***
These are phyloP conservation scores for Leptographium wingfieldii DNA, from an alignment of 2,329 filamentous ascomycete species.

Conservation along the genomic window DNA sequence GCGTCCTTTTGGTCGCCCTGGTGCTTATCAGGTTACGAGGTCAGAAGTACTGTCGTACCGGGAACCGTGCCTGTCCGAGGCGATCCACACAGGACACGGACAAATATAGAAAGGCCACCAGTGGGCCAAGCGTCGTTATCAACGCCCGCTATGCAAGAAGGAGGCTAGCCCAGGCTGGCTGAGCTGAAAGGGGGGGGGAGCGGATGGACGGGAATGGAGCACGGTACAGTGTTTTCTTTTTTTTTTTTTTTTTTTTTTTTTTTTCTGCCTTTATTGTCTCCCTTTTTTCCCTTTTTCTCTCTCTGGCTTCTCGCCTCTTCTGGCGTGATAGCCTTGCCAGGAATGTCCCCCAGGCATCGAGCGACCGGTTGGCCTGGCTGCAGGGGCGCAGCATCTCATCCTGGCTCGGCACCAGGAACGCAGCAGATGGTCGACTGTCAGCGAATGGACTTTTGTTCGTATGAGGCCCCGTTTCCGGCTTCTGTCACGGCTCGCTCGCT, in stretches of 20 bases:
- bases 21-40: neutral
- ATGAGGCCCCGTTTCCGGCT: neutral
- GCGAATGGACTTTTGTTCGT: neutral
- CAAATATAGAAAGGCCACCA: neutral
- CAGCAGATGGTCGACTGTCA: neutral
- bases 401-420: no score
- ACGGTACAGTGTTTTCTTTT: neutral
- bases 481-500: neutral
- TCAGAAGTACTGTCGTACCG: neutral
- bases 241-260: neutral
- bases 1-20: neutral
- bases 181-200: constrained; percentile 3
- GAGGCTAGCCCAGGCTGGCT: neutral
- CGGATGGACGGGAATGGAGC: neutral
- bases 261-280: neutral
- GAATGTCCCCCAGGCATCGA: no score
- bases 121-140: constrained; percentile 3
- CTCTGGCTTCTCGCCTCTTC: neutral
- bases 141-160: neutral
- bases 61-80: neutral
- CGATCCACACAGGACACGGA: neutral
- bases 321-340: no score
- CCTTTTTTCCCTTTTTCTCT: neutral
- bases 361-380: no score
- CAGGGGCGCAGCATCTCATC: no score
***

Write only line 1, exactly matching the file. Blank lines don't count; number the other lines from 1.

These are phyloP conservation scores for Leptographium wingfieldii DNA, from an alignment of 2,329 filamentous ascomycete species.